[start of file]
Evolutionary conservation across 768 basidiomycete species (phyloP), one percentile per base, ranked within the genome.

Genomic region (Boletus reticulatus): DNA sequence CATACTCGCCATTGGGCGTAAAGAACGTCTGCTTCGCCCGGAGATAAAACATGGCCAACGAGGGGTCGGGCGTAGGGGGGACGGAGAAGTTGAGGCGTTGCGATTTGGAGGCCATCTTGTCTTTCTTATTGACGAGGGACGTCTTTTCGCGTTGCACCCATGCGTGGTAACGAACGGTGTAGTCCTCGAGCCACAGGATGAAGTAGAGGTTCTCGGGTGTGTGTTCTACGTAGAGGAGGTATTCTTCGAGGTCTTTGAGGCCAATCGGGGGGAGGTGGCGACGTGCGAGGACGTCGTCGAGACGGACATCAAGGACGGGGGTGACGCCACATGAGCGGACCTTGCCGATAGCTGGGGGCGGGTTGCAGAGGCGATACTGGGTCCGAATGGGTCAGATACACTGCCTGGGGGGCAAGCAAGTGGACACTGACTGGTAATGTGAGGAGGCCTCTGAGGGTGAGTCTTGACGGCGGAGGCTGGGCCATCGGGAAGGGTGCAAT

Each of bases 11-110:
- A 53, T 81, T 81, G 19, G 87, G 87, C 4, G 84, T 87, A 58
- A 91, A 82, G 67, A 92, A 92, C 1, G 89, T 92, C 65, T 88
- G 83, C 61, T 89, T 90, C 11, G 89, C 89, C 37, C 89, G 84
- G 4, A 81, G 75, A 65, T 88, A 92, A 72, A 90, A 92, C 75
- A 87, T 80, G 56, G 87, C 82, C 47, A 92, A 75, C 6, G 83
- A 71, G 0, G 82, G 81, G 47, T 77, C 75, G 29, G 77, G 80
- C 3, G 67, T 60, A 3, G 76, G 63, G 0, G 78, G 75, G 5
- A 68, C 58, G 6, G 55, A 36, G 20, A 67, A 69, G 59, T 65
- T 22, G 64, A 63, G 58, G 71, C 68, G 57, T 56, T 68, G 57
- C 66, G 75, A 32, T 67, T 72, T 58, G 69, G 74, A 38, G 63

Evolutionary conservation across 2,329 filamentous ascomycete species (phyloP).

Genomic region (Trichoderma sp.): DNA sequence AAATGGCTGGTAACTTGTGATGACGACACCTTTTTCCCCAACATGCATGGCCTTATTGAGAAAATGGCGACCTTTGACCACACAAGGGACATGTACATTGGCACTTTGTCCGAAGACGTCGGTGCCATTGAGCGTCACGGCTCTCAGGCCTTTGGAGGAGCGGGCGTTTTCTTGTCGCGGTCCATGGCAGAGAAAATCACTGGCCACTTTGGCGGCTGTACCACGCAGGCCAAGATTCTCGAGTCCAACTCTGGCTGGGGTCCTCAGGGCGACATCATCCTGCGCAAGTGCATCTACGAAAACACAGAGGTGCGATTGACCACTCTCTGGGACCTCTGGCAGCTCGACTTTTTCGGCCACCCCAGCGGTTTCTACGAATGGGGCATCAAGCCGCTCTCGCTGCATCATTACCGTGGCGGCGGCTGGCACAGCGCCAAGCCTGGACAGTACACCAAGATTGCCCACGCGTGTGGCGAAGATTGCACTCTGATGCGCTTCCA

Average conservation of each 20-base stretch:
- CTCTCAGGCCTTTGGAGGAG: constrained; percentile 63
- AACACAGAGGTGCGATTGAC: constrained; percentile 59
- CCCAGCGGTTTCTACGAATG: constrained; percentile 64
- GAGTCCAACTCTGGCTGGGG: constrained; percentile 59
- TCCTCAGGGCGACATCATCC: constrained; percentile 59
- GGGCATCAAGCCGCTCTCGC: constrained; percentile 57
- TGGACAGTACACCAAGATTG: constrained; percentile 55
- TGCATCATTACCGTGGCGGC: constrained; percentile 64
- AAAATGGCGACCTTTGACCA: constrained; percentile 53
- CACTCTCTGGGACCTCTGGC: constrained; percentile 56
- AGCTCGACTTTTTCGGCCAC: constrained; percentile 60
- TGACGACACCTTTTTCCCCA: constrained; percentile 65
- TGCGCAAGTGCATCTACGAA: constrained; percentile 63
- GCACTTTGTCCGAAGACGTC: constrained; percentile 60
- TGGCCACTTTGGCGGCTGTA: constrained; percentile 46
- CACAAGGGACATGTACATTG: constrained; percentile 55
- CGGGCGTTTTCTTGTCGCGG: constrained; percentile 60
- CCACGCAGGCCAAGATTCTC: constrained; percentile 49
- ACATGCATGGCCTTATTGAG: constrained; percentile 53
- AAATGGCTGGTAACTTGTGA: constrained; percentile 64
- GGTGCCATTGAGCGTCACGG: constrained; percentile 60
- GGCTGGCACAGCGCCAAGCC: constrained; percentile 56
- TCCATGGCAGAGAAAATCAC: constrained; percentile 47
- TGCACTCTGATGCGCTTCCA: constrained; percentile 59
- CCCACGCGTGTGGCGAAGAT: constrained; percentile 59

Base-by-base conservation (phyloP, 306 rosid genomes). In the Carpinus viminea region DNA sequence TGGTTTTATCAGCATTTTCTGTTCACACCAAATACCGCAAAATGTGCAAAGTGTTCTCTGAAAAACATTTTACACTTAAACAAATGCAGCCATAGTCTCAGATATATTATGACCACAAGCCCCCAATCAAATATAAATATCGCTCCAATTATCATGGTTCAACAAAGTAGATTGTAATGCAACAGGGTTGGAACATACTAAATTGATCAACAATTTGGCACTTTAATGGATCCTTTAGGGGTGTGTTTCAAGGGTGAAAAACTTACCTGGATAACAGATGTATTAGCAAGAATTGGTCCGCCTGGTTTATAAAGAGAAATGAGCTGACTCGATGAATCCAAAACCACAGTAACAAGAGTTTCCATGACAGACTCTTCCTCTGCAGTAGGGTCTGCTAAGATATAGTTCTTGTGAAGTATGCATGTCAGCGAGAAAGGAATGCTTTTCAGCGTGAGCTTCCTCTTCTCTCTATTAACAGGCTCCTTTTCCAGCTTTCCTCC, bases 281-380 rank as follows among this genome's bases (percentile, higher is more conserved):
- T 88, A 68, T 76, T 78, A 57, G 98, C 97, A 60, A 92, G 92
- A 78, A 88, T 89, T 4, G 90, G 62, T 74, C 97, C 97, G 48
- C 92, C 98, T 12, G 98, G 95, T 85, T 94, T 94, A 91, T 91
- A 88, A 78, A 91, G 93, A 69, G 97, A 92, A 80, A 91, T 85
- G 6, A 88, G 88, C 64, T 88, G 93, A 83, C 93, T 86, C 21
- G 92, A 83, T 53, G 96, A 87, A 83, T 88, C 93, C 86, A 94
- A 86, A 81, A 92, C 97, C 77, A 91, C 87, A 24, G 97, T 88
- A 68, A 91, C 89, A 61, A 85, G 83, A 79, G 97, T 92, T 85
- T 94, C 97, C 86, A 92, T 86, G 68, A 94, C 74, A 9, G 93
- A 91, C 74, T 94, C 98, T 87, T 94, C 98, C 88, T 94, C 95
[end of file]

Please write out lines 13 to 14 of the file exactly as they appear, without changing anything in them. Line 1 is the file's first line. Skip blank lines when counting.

- C 66, G 75, A 32, T 67, T 72, T 58, G 69, G 74, A 38, G 63

Evolutionary conservation across 2,329 filamentous ascomycete species (phyloP).